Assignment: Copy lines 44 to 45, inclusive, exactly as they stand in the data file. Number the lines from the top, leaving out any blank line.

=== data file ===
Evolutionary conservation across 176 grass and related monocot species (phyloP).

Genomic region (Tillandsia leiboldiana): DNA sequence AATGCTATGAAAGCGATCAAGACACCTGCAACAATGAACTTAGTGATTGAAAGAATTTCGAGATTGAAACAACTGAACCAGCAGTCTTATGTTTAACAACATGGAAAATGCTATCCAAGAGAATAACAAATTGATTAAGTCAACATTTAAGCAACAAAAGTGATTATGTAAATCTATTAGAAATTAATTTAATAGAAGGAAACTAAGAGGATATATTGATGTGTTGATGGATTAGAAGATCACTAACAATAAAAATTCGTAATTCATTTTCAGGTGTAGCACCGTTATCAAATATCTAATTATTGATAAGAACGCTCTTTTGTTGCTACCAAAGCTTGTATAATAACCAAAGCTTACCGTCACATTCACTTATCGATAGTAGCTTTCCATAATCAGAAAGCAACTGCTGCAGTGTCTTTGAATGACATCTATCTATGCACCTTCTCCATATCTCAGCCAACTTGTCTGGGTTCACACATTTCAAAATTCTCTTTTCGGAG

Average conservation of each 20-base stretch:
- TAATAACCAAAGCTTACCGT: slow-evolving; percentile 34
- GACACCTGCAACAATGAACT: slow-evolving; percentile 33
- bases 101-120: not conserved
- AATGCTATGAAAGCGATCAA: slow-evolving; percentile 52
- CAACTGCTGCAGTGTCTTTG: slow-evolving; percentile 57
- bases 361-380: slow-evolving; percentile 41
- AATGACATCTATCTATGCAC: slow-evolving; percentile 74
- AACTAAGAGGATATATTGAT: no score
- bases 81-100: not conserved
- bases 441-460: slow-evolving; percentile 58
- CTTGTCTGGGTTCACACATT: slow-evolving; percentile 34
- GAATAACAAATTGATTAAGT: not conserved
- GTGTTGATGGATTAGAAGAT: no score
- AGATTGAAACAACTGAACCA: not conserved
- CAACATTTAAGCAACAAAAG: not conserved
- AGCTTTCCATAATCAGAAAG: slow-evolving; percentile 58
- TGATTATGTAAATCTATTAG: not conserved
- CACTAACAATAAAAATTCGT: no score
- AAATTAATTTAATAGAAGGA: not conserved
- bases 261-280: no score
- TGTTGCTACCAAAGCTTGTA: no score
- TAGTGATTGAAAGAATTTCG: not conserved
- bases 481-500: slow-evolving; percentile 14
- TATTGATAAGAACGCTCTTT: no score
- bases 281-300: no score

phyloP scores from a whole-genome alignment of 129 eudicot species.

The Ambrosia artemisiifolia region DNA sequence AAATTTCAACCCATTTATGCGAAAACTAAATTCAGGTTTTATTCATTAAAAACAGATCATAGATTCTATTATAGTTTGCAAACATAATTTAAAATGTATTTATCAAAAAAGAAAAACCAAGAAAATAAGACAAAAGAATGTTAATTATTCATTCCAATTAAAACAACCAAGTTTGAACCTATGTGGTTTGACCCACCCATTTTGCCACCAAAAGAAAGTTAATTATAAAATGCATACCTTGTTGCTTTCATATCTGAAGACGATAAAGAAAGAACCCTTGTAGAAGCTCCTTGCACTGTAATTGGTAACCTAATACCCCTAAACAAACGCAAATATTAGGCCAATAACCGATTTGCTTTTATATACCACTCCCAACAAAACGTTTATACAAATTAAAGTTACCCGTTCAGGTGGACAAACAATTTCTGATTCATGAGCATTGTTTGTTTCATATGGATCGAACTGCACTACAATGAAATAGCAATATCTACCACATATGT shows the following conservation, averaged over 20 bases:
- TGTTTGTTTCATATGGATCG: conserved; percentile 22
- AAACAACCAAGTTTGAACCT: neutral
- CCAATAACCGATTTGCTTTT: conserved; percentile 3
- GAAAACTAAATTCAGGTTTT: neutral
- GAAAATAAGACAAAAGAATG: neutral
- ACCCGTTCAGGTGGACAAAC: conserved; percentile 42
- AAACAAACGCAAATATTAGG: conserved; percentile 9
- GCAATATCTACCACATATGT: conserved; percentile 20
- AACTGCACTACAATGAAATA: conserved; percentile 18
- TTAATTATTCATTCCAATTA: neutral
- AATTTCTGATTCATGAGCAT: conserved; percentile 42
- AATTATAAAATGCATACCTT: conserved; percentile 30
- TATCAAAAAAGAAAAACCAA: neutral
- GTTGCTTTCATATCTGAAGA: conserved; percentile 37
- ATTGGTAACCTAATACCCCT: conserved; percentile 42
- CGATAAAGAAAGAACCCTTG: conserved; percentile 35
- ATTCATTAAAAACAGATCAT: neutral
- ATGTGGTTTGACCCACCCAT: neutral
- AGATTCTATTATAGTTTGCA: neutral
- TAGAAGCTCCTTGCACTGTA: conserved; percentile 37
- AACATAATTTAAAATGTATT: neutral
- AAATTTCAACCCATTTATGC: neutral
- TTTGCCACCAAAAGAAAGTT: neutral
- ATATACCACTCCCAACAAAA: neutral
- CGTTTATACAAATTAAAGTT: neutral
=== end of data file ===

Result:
- GTTGCTTTCATATCTGAAGA: conserved; percentile 37
- ATTGGTAACCTAATACCCCT: conserved; percentile 42